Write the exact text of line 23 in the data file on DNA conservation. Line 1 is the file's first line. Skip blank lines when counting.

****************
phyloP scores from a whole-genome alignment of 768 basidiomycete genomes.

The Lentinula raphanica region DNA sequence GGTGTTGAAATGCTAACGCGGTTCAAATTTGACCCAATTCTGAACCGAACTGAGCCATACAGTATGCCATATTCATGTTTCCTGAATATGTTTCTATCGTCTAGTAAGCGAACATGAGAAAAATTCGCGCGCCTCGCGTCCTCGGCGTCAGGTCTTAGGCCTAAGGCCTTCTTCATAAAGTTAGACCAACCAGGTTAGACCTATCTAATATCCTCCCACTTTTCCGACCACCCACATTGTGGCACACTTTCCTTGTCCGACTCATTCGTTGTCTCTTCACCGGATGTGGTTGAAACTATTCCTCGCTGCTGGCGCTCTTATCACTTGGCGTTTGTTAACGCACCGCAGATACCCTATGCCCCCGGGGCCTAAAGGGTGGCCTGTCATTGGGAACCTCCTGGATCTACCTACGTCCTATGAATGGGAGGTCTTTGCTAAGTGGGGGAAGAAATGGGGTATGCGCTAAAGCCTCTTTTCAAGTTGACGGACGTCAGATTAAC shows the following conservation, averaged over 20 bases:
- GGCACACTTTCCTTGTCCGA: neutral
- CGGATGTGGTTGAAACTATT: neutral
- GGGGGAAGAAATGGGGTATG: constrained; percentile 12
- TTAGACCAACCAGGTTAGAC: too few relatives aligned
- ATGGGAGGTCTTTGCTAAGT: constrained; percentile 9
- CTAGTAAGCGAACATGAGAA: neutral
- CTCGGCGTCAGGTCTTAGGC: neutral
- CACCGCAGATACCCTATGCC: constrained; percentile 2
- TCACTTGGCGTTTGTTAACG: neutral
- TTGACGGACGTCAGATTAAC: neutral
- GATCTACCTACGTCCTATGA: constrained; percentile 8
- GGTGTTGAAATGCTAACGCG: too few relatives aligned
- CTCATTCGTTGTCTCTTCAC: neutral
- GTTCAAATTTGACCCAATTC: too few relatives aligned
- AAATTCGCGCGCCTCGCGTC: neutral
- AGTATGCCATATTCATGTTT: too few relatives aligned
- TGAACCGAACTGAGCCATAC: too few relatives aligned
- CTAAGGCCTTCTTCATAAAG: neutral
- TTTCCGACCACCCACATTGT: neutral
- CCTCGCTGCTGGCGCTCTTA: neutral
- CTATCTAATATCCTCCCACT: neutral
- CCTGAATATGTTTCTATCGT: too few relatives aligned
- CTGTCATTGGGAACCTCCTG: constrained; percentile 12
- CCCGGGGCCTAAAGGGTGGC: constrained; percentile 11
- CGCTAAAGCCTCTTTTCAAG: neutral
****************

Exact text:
- CTATCTAATATCCTCCCACT: neutral